Unpaid care work prevents women from moving to better jobs: ILO report
The ILO report says the unpaid care work involves looking after children, elderly , adding that in 2015, 1.1 billion people were in need of care
New Delhi: Unpaid care work is one of the main obstacles preventing women from moving to better jobs, an International Labour Organisation (ILO) report said while making a strong case for doubling investment in care business across the globe in order to create 269 million jobs by 2030.
Care work mainly involves looking after children and elderly persons, the report said, adding that in 2015, 1.1 billion people were in need of care (992 million children under the age of 15, and 110 million older persons). Worldwide by 2030, this number is expected to reach 2.3 billion, driven by an additional 200 million older persons and children.
The ILO report ‘Care work and care jobs for the future of decent work’ says that women spend 4.1 times more time in Asia and the Pacific in unpaid care work than men. It says that on an average in India women spent 297 minutes per day on unpaid care work as against 31 minutes by men, while in case of paid work women spend only 160 minutes compared to 360 minutes by men.
Referring to India, it suggested that the country needs to raise expenditure on education, health and social work from 6% of GDP or $116.66 billion in 2015 to 9% or $571.4 billion by 2030 in high road scenario to create jobs.
According to the ILO report, for the future of decent work, investment in the care economy needs to be doubled to avert a looming global care crisis. It also called for sweeping changes in policies to address the rising need for care and tackle the huge disparity between women’s and men’s care responsibilities.
The figures show that globally women are performing more than three-quarters of the time spent in unpaid care work. Around 269 million new jobs could be created if investment in education, health and social work were doubled by 2030, the report says.
“The global prominence of nuclear families and single-headed households, and the growth of women’s employment in certain countries increase the demand for care workers. If not addressed properly, current deficits in care work and its quality will create a severe and unsustainable global care crisis and further increase gender inequalities in the world of work”, said Laura Addati, lead author of the report.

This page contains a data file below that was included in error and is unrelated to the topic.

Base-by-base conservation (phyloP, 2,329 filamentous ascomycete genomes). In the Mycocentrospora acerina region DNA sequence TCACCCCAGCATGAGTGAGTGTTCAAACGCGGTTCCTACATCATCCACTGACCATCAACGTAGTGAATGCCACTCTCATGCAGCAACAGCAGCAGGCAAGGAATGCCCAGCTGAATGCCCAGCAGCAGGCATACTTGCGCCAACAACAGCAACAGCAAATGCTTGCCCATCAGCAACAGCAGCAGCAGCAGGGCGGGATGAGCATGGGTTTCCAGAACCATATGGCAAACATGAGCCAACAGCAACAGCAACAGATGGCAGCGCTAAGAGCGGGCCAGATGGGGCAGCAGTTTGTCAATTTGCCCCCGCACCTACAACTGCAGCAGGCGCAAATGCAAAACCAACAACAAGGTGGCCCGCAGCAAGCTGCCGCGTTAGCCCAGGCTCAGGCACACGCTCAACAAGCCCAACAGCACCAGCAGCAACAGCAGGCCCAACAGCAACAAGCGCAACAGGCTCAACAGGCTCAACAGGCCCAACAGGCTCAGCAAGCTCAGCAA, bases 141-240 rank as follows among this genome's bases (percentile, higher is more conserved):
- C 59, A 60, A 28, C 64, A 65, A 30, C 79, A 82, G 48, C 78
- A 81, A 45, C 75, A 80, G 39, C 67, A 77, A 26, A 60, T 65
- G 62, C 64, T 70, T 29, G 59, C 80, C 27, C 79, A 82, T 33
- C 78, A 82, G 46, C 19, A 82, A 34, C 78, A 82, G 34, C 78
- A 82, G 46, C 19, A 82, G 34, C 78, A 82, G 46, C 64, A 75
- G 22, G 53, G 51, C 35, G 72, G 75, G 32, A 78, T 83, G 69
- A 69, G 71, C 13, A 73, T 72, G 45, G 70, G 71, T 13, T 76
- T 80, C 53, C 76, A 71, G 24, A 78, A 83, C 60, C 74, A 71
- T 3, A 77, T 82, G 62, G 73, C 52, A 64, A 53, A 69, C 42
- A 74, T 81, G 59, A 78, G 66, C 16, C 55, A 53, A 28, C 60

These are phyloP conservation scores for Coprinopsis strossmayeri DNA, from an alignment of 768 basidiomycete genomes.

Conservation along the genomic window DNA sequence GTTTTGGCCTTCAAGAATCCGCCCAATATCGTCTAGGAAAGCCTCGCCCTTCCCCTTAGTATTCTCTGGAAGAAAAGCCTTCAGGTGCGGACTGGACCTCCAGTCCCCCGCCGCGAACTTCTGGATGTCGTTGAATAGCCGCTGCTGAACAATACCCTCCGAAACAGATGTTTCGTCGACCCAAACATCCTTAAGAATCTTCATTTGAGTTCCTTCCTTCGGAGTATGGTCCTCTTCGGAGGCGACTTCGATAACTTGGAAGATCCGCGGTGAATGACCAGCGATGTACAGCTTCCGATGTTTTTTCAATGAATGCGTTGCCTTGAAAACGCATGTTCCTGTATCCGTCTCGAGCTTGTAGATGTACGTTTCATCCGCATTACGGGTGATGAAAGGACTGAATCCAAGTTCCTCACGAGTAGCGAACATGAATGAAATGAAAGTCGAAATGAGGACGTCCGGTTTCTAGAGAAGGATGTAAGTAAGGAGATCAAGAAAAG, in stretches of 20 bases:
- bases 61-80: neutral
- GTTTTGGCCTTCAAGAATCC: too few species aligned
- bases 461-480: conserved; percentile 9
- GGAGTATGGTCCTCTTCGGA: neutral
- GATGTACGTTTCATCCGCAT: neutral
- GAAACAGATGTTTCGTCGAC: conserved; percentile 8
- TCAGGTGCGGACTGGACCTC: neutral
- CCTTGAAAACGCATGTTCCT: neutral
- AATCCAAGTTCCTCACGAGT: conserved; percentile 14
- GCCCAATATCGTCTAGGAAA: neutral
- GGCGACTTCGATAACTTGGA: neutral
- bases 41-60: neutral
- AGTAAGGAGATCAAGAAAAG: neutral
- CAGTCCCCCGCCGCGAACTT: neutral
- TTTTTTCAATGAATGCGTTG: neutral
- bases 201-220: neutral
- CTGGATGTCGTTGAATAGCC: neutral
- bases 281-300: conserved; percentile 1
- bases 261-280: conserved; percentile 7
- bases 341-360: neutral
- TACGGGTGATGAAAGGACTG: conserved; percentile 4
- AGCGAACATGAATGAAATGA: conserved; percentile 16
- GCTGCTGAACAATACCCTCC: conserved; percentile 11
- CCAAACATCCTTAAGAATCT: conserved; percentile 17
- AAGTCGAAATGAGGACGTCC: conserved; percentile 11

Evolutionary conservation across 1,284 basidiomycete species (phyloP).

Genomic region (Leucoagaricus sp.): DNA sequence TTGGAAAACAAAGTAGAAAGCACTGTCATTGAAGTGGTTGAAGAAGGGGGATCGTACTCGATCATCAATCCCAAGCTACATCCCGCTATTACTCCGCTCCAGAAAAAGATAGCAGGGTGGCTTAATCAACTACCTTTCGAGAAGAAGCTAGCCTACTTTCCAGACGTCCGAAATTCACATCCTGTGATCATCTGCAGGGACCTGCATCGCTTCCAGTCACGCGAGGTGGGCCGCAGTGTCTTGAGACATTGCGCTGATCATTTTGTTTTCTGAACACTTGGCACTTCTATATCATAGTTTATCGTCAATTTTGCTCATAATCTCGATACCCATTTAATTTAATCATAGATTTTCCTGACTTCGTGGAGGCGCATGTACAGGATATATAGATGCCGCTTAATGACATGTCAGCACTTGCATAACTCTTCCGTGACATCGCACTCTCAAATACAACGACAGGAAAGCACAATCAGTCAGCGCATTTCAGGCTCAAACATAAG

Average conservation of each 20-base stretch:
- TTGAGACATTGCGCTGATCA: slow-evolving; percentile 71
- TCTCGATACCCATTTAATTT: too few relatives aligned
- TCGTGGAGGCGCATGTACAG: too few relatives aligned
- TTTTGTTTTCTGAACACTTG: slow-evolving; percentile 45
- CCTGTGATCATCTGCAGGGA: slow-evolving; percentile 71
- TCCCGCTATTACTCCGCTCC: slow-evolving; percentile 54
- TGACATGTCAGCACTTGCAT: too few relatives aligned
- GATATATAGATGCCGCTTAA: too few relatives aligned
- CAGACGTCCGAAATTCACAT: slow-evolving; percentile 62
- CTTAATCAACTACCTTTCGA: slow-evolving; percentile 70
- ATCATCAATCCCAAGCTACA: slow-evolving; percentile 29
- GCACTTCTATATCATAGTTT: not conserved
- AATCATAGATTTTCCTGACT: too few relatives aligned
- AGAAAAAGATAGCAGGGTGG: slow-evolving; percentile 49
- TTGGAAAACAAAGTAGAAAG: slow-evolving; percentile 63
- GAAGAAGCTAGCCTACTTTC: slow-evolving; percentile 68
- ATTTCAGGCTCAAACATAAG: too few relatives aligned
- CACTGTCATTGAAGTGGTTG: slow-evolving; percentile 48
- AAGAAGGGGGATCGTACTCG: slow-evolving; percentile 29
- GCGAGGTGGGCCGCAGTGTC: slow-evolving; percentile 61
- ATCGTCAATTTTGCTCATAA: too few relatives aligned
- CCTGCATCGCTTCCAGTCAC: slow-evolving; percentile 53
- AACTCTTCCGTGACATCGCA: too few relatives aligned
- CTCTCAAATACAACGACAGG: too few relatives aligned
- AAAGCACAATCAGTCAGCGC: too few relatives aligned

Data from 64 countries representing two-thirds of the world’s working age population show that 16.4 billion hours per day are spent in unpaid care work — the equivalent to 2 billion people working eight hours per day with no remuneration.
Were such services to be valued on the basis of an hourly minimum wage, they would amount to 9% of global GDP or $11 trillion (purchasing power parity in 2011).
“By 2030, the number of care recipients is predicted to remain at 1.1 billion (944 million children under the age of 15, and 163 million older persons). The additional 53 million older persons represent more than half of the predicted global increase in the number of older persons (100 million). decades,” said Shauna Olney, Chief of the Gender, Equality and Diversity and ILOAIDS Branch of the ILO.
The report says that unpaid care work is the main barrier preventing women from getting into, remaining and progressing in the labour force.
In 2018, 606 million working age women said that they were not able to do so because of unpaid care work. Only 41 million men said they were not in the labour force for the same reason.
The report advocates a ‘high road’ to care work, which would result in a total of 475 million jobs by 2030, namely 269 million additional jobs compared with the number of jobs in 2015.
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